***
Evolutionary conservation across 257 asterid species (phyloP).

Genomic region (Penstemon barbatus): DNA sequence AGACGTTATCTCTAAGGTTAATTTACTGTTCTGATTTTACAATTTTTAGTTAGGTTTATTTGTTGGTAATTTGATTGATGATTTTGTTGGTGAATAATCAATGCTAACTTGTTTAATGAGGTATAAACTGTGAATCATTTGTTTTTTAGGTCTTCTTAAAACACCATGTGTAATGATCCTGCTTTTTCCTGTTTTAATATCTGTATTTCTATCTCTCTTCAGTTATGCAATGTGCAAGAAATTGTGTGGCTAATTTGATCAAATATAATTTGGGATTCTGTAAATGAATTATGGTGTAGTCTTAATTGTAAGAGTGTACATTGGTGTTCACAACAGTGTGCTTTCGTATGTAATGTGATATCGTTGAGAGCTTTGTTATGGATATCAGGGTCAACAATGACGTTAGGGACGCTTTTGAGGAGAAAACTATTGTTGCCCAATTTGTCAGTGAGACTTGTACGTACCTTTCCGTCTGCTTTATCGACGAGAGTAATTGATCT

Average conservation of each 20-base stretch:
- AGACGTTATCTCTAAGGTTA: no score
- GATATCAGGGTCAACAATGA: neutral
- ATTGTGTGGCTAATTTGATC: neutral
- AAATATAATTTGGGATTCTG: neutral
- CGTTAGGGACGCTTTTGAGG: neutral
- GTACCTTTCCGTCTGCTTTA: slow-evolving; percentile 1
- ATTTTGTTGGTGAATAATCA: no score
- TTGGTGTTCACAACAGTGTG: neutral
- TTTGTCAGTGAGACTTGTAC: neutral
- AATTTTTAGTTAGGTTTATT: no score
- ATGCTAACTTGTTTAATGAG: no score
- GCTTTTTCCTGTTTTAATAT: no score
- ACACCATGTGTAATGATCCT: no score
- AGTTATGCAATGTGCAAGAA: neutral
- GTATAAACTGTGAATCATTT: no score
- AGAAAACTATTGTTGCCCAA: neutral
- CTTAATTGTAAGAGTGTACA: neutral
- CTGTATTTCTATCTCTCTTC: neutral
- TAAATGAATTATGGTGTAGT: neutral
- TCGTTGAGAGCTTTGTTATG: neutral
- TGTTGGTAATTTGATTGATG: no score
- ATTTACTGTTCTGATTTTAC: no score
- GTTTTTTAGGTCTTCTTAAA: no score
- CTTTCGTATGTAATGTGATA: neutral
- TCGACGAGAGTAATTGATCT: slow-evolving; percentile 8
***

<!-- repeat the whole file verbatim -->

Evolutionary conservation across 257 asterid species (phyloP).

Genomic region (Penstemon barbatus): DNA sequence AGACGTTATCTCTAAGGTTAATTTACTGTTCTGATTTTACAATTTTTAGTTAGGTTTATTTGTTGGTAATTTGATTGATGATTTTGTTGGTGAATAATCAATGCTAACTTGTTTAATGAGGTATAAACTGTGAATCATTTGTTTTTTAGGTCTTCTTAAAACACCATGTGTAATGATCCTGCTTTTTCCTGTTTTAATATCTGTATTTCTATCTCTCTTCAGTTATGCAATGTGCAAGAAATTGTGTGGCTAATTTGATCAAATATAATTTGGGATTCTGTAAATGAATTATGGTGTAGTCTTAATTGTAAGAGTGTACATTGGTGTTCACAACAGTGTGCTTTCGTATGTAATGTGATATCGTTGAGAGCTTTGTTATGGATATCAGGGTCAACAATGACGTTAGGGACGCTTTTGAGGAGAAAACTATTGTTGCCCAATTTGTCAGTGAGACTTGTACGTACCTTTCCGTCTGCTTTATCGACGAGAGTAATTGATCT

Average conservation of each 20-base stretch:
- AGACGTTATCTCTAAGGTTA: no score
- GATATCAGGGTCAACAATGA: neutral
- ATTGTGTGGCTAATTTGATC: neutral
- AAATATAATTTGGGATTCTG: neutral
- CGTTAGGGACGCTTTTGAGG: neutral
- GTACCTTTCCGTCTGCTTTA: slow-evolving; percentile 1
- ATTTTGTTGGTGAATAATCA: no score
- TTGGTGTTCACAACAGTGTG: neutral
- TTTGTCAGTGAGACTTGTAC: neutral
- AATTTTTAGTTAGGTTTATT: no score
- ATGCTAACTTGTTTAATGAG: no score
- GCTTTTTCCTGTTTTAATAT: no score
- ACACCATGTGTAATGATCCT: no score
- AGTTATGCAATGTGCAAGAA: neutral
- GTATAAACTGTGAATCATTT: no score
- AGAAAACTATTGTTGCCCAA: neutral
- CTTAATTGTAAGAGTGTACA: neutral
- CTGTATTTCTATCTCTCTTC: neutral
- TAAATGAATTATGGTGTAGT: neutral
- TCGTTGAGAGCTTTGTTATG: neutral
- TGTTGGTAATTTGATTGATG: no score
- ATTTACTGTTCTGATTTTAC: no score
- GTTTTTTAGGTCTTCTTAAA: no score
- CTTTCGTATGTAATGTGATA: neutral
- TCGACGAGAGTAATTGATCT: slow-evolving; percentile 8